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On the other hand, you could compile, let's say, LuaSocket, link the
.o files in your application, then embed the .lua files along with
wrapper code that mimicks require'ing them (with lua2c, for example,
or via resources). Compiling .o files and generating the wrapper code
could even be somewhat automated from information provided by a
rockspec that uses the "builtin" LuaRocks build system.

If there are utilities to extract object files from .o files you can
even make your utility work on installed rocks, so you do a "luarocks
install foo" to install foo and all its dependencies in a rocks tree
and then run your tool to "staticify" them.

The bottom line is that I think it is easier to go from dynamic
modules and require, even if it is not perfect, to static embedding
way than the reverse, specially if you want to have a thriving
ecosystem of third-party libraries.

Fabio Mascarenhas

On Sat, Sep 5, 2009 at 3:43 PM, Andre de
Leiradella<> wrote:
> KHMan wrote:
>> [snip]
>> I'm glad that there are solutions being offered like the Makefile
>> converter, instead of just yakking and yakking like what I am doing. :-)
>> What would be really useful right now is some sample implementation of
>> bundling complex modules that integrates nicely into the original module's
>> codebase. Then again, the sample solution might be perfect for party X but
>> party Y might jump up and vehemently disagree. And we'll be back to square
>> one... :-)
> I agree with you in that it's impossible to satisfy everyone. But we
> shouldn't make things hard for any party.
> I think we can all agree that evolving software is easier then the other way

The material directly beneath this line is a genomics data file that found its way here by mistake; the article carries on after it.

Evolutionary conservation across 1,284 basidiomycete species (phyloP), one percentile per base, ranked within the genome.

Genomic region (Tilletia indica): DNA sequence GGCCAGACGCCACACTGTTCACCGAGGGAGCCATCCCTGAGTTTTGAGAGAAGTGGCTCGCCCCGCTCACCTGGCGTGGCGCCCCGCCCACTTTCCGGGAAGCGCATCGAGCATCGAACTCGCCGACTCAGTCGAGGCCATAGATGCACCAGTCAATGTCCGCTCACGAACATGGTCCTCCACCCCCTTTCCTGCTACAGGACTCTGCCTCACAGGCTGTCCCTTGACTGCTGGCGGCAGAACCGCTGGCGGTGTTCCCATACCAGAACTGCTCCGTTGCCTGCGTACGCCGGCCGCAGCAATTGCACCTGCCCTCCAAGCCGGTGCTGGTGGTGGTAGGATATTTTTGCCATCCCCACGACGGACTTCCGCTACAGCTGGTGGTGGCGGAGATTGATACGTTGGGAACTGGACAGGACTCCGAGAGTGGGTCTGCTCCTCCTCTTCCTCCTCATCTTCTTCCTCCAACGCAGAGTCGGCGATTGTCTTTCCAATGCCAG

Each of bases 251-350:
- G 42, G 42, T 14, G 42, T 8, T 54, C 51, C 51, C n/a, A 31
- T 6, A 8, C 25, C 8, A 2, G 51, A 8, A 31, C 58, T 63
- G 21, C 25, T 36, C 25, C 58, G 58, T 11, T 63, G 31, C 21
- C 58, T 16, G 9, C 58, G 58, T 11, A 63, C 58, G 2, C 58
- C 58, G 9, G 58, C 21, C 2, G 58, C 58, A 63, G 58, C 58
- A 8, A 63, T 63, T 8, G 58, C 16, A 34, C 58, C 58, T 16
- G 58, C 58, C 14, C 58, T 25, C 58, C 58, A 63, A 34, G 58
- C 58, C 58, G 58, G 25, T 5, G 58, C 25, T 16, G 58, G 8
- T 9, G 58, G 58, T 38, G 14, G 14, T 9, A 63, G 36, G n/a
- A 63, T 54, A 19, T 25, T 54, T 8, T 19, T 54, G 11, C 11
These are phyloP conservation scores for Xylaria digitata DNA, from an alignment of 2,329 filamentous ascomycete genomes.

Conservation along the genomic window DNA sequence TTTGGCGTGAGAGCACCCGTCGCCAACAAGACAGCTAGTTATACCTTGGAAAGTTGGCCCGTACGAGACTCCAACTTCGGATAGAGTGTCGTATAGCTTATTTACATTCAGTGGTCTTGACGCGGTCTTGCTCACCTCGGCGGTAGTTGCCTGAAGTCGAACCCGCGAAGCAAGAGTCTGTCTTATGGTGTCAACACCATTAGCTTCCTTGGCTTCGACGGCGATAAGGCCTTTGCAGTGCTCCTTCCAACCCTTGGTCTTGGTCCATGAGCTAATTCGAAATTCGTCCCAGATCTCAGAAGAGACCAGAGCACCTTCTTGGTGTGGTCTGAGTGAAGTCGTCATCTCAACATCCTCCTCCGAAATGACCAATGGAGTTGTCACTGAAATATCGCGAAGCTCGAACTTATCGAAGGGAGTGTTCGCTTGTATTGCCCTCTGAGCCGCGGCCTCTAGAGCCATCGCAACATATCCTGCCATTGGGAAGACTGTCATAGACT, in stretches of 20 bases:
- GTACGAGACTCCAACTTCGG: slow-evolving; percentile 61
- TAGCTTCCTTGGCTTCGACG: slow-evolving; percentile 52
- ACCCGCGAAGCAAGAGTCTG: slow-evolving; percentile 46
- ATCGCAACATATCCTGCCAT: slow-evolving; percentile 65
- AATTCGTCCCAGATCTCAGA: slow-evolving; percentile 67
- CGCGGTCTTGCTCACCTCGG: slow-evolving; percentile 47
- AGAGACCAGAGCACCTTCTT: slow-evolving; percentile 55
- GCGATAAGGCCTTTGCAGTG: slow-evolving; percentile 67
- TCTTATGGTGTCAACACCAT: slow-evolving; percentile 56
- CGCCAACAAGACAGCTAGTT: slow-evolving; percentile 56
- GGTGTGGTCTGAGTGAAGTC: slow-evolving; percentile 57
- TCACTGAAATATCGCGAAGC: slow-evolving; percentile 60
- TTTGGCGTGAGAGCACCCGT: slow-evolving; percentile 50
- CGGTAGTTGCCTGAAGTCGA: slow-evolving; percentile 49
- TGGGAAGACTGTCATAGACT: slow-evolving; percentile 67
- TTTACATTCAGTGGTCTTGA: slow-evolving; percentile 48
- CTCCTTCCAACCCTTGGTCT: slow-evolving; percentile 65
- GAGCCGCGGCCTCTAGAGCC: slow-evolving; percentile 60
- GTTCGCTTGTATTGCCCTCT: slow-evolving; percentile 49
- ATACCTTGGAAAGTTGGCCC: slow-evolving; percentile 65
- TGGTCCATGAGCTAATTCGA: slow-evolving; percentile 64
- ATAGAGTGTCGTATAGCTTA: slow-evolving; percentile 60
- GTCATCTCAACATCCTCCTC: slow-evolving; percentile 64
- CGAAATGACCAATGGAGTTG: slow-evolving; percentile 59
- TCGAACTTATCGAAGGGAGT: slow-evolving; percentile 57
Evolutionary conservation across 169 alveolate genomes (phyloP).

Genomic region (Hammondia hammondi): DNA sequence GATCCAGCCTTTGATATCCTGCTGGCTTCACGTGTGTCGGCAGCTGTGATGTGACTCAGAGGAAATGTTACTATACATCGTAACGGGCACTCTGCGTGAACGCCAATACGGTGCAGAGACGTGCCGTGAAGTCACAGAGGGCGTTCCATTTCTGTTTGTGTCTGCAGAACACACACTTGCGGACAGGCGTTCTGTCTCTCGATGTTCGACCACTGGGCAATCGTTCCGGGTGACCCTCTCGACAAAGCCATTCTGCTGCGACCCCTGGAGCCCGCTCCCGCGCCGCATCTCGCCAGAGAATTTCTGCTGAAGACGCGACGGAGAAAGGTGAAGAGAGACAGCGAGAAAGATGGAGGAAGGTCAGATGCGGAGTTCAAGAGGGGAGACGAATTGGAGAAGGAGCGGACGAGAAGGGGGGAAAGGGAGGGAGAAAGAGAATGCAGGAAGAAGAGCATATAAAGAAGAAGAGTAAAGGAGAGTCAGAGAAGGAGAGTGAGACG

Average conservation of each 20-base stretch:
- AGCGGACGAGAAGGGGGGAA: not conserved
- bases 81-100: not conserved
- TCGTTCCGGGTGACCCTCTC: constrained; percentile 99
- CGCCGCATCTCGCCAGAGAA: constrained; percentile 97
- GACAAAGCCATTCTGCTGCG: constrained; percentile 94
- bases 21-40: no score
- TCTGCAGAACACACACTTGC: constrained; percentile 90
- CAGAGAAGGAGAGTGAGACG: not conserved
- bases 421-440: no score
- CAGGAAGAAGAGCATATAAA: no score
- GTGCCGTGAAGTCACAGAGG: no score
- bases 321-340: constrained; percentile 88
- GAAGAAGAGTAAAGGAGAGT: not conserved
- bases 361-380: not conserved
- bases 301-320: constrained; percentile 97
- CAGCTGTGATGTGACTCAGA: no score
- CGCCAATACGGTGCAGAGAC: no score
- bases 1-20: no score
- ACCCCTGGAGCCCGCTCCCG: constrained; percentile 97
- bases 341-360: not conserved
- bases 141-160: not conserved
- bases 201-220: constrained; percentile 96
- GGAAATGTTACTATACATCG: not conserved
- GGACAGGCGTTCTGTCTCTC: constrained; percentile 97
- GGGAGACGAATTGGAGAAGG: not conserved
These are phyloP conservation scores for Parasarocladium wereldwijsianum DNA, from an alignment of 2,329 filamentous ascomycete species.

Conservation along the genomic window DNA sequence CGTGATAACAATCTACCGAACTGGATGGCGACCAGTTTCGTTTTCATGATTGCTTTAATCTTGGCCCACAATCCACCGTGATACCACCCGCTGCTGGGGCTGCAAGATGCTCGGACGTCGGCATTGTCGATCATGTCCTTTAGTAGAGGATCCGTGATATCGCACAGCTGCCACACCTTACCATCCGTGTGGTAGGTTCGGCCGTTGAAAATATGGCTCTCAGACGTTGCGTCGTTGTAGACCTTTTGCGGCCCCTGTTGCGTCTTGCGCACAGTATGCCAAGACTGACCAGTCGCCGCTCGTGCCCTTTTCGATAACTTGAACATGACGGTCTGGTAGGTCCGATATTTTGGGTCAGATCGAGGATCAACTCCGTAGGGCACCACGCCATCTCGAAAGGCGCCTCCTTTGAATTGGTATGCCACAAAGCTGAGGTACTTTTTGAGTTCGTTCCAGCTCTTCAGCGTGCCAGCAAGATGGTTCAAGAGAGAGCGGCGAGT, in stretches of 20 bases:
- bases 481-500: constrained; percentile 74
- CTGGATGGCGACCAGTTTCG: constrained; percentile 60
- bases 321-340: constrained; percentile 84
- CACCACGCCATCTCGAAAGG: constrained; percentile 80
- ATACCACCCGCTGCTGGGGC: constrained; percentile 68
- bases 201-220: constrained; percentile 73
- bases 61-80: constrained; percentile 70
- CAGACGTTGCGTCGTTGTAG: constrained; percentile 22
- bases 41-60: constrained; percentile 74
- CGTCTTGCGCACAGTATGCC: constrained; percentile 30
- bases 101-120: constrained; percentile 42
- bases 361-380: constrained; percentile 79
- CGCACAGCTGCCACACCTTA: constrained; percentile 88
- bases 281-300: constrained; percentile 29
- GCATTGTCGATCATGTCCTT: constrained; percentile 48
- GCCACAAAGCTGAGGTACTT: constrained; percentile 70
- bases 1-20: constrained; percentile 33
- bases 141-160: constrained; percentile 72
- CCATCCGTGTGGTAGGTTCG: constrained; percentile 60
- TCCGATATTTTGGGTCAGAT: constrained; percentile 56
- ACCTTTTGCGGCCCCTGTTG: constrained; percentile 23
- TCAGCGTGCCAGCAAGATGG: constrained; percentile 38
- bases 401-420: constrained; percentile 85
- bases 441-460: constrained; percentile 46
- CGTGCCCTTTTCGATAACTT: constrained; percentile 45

> around. Taking a complex piece of software and trying to make it simpler is
> hard because things get too intricate so removing things without breaking
> the software requires a great amount of work.
> Lua is simple, and great and complex things are built on top of it, like
> i.e. Lua for Windows.
> Lua modules are complex, and the discussions here in the list proves it's
> hard to make it simple again.
> I believe libraries should be simple again. They should compile to static
> libraries and have a clear indication of its dependencies on both other
> libraries and additional Lua code required to use it. The developer could
> then just initialize everything in the proper order to have the final
> product.
> On top of that, there could be a build system (LuaRocks?) that can take a
> library and, by using information provided by it, compile it to a dynamic
> library that could just be required to be used in the host application.
> That way, both parties (people that builds monolithic Lua platforms i.e. for
> embedded devices and people on desktops) will be allowed in the, huh, party.
> Cheers,
> Andre